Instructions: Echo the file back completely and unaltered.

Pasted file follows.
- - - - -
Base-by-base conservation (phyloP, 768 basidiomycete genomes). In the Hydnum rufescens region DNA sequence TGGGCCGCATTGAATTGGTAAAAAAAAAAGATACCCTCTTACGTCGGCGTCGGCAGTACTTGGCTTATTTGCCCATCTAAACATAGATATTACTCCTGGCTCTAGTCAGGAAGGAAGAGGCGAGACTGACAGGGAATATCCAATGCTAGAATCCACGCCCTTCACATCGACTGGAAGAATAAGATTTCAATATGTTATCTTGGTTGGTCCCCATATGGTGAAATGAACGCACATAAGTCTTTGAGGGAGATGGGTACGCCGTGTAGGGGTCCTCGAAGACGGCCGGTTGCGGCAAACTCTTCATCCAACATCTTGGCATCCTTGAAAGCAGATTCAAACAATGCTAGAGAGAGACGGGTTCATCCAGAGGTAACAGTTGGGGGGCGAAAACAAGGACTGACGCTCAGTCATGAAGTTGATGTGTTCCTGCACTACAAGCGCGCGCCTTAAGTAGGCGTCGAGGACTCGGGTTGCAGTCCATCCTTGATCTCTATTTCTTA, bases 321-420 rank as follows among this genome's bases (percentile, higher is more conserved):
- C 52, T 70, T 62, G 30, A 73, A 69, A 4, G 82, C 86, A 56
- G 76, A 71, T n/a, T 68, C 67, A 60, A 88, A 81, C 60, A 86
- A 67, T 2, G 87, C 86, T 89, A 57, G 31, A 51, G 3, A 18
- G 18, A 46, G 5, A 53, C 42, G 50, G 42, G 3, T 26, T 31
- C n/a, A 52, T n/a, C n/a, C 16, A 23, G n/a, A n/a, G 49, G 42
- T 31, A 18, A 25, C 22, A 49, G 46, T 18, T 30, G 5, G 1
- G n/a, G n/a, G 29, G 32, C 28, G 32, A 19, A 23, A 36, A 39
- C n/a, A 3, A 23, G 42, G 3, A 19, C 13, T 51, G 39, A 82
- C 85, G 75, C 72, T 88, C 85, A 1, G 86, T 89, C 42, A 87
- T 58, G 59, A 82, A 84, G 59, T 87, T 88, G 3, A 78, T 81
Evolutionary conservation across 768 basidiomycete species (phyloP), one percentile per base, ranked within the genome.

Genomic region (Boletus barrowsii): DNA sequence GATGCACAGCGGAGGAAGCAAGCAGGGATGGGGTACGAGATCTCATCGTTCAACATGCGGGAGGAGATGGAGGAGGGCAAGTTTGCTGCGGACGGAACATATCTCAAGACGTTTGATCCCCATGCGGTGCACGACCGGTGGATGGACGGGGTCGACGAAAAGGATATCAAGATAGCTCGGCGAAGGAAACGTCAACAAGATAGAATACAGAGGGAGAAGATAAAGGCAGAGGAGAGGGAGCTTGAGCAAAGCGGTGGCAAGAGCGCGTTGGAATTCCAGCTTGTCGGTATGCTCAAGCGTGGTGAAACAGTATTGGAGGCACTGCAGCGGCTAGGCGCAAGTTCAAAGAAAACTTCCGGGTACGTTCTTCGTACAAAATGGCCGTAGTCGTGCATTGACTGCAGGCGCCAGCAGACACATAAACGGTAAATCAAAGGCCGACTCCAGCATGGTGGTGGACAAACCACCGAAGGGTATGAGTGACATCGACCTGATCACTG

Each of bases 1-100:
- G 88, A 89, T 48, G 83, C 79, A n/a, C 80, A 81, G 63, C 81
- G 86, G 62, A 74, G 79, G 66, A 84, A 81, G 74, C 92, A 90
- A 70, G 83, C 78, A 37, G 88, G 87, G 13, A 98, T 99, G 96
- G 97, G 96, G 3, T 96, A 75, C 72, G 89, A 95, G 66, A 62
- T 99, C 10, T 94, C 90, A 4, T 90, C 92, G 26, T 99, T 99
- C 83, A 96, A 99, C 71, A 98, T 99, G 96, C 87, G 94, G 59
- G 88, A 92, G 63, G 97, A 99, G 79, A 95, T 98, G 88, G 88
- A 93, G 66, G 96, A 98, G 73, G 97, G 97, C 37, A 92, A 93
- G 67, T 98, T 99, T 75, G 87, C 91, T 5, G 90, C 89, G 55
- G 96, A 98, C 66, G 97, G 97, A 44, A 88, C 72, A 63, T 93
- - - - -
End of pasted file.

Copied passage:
Base-by-base conservation (phyloP, 768 basidiomycete genomes). In the Hydnum rufescens region DNA sequence TGGGCCGCATTGAATTGGTAAAAAAAAAAGATACCCTCTTACGTCGGCGTCGGCAGTACTTGGCTTATTTGCCCATCTAAACATAGATATTACTCCTGGCTCTAGTCAGGAAGGAAGAGGCGAGACTGACAGGGAATATCCAATGCTAGAATCCACGCCCTTCACATCGACTGGAAGAATAAGATTTCAATATGTTATCTTGGTTGGTCCCCATATGGTGAAATGAACGCACATAAGTCTTTGAGGGAGATGGGTACGCCGTGTAGGGGTCCTCGAAGACGGCCGGTTGCGGCAAACTCTTCATCCAACATCTTGGCATCCTTGAAAGCAGATTCAAACAATGCTAGAGAGAGACGGGTTCATCCAGAGGTAACAGTTGGGGGGCGAAAACAAGGACTGACGCTCAGTCATGAAGTTGATGTGTTCCTGCACTACAAGCGCGCGCCTTAAGTAGGCGTCGAGGACTCGGGTTGCAGTCCATCCTTGATCTCTATTTCTTA, bases 321-420 rank as follows among this genome's bases (percentile, higher is more conserved):
- C 52, T 70, T 62, G 30, A 73, A 69, A 4, G 82, C 86, A 56
- G 76, A 71, T n/a, T 68, C 67, A 60, A 88, A 81, C 60, A 86
- A 67, T 2, G 87, C 86, T 89, A 57, G 31, A 51, G 3, A 18
- G 18, A 46, G 5, A 53, C 42, G 50, G 42, G 3, T 26, T 31
- C n/a, A 52, T n/a, C n/a, C 16, A 23, G n/a, A n/a, G 49, G 42
- T 31, A 18, A 25, C 22, A 49, G 46, T 18, T 30, G 5, G 1
- G n/a, G n/a, G 29, G 32, C 28, G 32, A 19, A 23, A 36, A 39
- C n/a, A 3, A 23, G 42, G 3, A 19, C 13, T 51, G 39, A 82
- C 85, G 75, C 72, T 88, C 85, A 1, G 86, T 89, C 42, A 87
- T 58, G 59, A 82, A 84, G 59, T 87, T 88, G 3, A 78, T 81
Evolutionary conservation across 768 basidiomycete species (phyloP), one percentile per base, ranked within the genome.

Genomic region (Boletus barrowsii): DNA sequence GATGCACAGCGGAGGAAGCAAGCAGGGATGGGGTACGAGATCTCATCGTTCAACATGCGGGAGGAGATGGAGGAGGGCAAGTTTGCTGCGGACGGAACATATCTCAAGACGTTTGATCCCCATGCGGTGCACGACCGGTGGATGGACGGGGTCGACGAAAAGGATATCAAGATAGCTCGGCGAAGGAAACGTCAACAAGATAGAATACAGAGGGAGAAGATAAAGGCAGAGGAGAGGGAGCTTGAGCAAAGCGGTGGCAAGAGCGCGTTGGAATTCCAGCTTGTCGGTATGCTCAAGCGTGGTGAAACAGTATTGGAGGCACTGCAGCGGCTAGGCGCAAGTTCAAAGAAAACTTCCGGGTACGTTCTTCGTACAAAATGGCCGTAGTCGTGCATTGACTGCAGGCGCCAGCAGACACATAAACGGTAAATCAAAGGCCGACTCCAGCATGGTGGTGGACAAACCACCGAAGGGTATGAGTGACATCGACCTGATCACTG

Each of bases 1-100:
- G 88, A 89, T 48, G 83, C 79, A n/a, C 80, A 81, G 63, C 81
- G 86, G 62, A 74, G 79, G 66, A 84, A 81, G 74, C 92, A 90
- A 70, G 83, C 78, A 37, G 88, G 87, G 13, A 98, T 99, G 96
- G 97, G 96, G 3, T 96, A 75, C 72, G 89, A 95, G 66, A 62
- T 99, C 10, T 94, C 90, A 4, T 90, C 92, G 26, T 99, T 99
- C 83, A 96, A 99, C 71, A 98, T 99, G 96, C 87, G 94, G 59
- G 88, A 92, G 63, G 97, A 99, G 79, A 95, T 98, G 88, G 88
- A 93, G 66, G 96, A 98, G 73, G 97, G 97, C 37, A 92, A 93
- G 67, T 98, T 99, T 75, G 87, C 91, T 5, G 90, C 89, G 55
- G 96, A 98, C 66, G 97, G 97, A 44, A 88, C 72, A 63, T 93